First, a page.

What do you mean by "bad" color? If you mean what are the chances that you will produce a trindle, which is a natural result of having brindle and tri in our genepool, it depends on the parents.
If the brindle parent does not carry the tri gene then there is a 0% chance of producing a trindle.
If the brindle parent does carry the tri gene then there is a 50% chance of producing a trindle.
But without knowing who are tri carriers and sometimes people can be quite surprised when what they thought was their pure for dog produces a tri there is always a chance that you may get trindles. A tri carrying brindle bred to a tri carrying red has a 12.5% chance of trindles.
HI thanks for your reply
with "bad"colour I do mean not recognised colours, in this case trindle indeed, I put it between "" as I dont think the colour is bad in a bad way but just not recognized, ehhh still following me?
the fact is that my male has been asked for a brindle, my male comes from tri x tri mating and the female I dont know yet, I asked them to send me a copy of the pedigree, when they have done that I can tell you about her parents etc, and maybe you can tell me again what the chances are. As people in the netherlands always say not to mate a brindle with a tricolor because of the possibility of trindles, but I am not sure if that is always the case… still following me in this also? ( I feel stupid now )
I do follow you and I think things in the US are very different then other countries. In the US, a good quality trindle is finishable and in fact one just finished their championship this past weekend in West Virginia. Also, AKC has told the fancy that trindle is, in their opinion, covered in our standard.
The big no, no for those who do not want to produce trindles in breeding a tri to a brindle is not just that you may produce trindle offspring in that breeding but also that every brindle offspring in that litter is capable of producing trindle if bred to a tri carrier. The problem with this way of thinking is that the ONLY way to be sure you don't produce a trindle is to never breed a brindle because the recessive tri gene can hide for generations.
that the recessice tri gen can hide for generations is known to be, I know of bri x bri and bri x clear red/white matings that were supposed to come out of clear red/white and brindle lines for severall generation produced tricolors and trindles.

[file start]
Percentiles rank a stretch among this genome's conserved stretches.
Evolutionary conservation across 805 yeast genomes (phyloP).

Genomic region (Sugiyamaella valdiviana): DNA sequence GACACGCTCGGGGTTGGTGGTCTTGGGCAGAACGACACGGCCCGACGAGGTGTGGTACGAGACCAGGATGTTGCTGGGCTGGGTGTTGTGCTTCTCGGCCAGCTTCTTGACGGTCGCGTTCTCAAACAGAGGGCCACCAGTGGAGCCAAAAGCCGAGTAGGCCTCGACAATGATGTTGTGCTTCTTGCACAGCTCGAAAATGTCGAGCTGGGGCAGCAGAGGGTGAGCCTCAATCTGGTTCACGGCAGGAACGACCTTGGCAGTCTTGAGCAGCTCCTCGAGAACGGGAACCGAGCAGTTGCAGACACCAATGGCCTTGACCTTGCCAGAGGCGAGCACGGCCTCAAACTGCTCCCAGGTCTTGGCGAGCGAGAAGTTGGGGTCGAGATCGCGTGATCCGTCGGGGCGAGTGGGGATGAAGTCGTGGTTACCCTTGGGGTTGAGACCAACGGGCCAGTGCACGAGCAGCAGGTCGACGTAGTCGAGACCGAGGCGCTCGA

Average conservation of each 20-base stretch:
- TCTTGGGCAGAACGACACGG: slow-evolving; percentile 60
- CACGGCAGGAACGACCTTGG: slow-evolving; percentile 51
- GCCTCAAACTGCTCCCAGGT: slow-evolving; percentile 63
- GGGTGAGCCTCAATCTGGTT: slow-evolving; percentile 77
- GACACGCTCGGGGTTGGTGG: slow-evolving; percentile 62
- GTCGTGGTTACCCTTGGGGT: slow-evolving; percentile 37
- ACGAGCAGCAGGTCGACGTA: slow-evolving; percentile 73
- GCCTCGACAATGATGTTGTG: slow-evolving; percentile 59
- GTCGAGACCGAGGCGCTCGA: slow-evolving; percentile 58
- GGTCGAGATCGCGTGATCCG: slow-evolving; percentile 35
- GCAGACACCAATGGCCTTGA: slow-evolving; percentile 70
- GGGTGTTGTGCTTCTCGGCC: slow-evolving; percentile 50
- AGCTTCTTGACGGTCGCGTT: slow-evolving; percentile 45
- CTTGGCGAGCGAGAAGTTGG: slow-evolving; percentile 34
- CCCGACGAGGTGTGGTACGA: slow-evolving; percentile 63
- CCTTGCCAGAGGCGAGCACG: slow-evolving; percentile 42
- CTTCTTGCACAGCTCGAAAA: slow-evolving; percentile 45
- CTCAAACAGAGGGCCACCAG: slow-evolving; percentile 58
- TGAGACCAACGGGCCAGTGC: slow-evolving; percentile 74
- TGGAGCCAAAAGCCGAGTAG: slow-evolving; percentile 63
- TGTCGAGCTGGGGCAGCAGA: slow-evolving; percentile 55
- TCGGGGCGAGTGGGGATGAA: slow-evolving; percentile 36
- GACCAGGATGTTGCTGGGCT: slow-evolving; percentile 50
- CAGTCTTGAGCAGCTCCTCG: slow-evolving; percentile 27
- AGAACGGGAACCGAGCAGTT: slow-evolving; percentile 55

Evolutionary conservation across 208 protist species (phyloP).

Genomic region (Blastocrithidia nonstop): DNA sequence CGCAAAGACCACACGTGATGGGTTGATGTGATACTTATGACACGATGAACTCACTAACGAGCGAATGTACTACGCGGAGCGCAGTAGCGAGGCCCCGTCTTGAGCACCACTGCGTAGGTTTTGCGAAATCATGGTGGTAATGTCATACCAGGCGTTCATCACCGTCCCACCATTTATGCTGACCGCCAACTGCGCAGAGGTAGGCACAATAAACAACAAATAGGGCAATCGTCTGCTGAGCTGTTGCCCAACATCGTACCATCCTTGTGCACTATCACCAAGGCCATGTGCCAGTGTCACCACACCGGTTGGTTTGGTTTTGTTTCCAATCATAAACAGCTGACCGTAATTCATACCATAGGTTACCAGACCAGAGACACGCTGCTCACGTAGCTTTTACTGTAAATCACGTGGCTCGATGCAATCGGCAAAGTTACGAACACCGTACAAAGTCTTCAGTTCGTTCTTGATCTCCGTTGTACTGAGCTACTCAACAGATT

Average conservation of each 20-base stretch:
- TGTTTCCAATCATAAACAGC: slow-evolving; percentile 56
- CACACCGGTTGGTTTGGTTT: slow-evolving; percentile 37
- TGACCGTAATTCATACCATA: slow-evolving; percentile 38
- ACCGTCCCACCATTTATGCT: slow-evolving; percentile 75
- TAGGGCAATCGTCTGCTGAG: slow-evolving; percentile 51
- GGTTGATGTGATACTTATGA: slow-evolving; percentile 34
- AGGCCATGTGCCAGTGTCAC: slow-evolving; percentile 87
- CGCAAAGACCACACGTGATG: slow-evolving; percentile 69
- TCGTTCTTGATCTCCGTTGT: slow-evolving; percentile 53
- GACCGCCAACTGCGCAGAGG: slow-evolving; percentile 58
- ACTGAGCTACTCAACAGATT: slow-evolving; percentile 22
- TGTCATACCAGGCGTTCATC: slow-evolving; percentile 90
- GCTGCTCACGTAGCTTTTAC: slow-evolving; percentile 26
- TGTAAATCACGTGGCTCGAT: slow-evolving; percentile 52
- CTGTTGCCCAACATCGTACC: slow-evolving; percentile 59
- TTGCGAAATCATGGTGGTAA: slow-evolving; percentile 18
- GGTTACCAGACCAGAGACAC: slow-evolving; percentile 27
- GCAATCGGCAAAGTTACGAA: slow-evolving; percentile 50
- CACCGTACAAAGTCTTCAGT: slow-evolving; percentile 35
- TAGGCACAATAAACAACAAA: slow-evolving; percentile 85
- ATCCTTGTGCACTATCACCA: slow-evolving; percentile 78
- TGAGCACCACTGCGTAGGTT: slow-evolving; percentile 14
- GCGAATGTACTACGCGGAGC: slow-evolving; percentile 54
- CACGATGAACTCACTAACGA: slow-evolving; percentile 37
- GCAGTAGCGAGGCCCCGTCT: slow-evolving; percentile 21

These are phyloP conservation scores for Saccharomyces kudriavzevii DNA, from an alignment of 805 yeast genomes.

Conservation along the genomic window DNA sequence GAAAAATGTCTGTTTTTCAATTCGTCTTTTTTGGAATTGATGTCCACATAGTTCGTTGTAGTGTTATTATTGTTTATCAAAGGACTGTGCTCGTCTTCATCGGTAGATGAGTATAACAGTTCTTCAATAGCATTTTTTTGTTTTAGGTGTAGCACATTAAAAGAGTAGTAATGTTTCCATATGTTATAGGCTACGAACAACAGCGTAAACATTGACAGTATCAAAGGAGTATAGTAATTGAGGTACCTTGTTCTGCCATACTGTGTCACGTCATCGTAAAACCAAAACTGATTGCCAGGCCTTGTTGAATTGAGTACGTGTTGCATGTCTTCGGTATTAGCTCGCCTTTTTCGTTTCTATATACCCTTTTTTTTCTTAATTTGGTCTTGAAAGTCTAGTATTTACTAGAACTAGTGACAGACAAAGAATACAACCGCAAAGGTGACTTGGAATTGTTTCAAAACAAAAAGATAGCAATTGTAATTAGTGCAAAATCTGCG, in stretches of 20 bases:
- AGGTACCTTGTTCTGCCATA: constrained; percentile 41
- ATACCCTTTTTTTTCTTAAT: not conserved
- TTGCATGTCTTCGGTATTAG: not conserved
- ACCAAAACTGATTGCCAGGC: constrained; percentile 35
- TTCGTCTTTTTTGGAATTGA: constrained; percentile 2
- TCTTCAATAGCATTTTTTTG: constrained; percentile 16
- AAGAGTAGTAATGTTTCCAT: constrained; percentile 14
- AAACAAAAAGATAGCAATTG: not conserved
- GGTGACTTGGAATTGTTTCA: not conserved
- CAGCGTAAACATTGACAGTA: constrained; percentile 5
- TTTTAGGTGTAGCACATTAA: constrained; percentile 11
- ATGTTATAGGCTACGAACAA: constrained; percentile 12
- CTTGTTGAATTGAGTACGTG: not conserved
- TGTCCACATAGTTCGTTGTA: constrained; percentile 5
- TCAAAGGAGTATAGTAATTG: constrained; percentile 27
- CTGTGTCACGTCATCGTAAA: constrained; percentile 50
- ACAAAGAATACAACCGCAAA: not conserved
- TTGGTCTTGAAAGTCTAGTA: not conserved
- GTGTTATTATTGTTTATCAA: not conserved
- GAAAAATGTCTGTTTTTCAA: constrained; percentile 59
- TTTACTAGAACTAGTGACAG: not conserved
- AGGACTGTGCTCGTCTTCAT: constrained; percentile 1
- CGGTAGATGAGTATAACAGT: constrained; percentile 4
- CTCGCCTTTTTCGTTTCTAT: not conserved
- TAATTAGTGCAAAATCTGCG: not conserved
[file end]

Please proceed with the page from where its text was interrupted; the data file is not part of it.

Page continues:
Look on Sally's database, we were asked too for the same bitch with Buana as stud (well, I think it's the same brindle bitch)
I found the pedigree on Sally's database, maybe you know a little bit more..
There is a lab in the US that can do a DNA test and see whether or not a dog carries the tri gene. I'm not sure how accessible this test is for foreign dogs, but I think it's around $75 here to get a dog's color tested just for that part.
So if a breeder is really that worried about it, they could look into testing. Otherwise, then just go with the best breeding choice. Color is of such little imporance anyways to the function of the breed.
In the US, we were told by AKC that Trindle is an accepted color because they are black, tan, and white. Our standard does not describe what pattern these colors are supposed to be in so as long as there is clear demarcation between the black and tan on the dogs then in AKC's opinion they are well described by our standard.
Here is a website with a picture of a trindle where you can see his stripes. Some will be more heavily striped than others just like with brindles.
The ones I've actually seen in person, on the face, their red looks more brown and muted because of the brindling. The one in this pic still looks red and the markings seem clearer that what I've seen in person.
It really depends on the brindling. I have seen several that look like Tazi, I have also seen some that look like the one in picture Petra posted and ones that are in between. I have also seen a couple where if you can't find the single stripe that they have in the tan you would never know they were trindles.
I like the pic of Tazi because there is clear demarcation between the black of his stripes and his tan which is what the standard describes.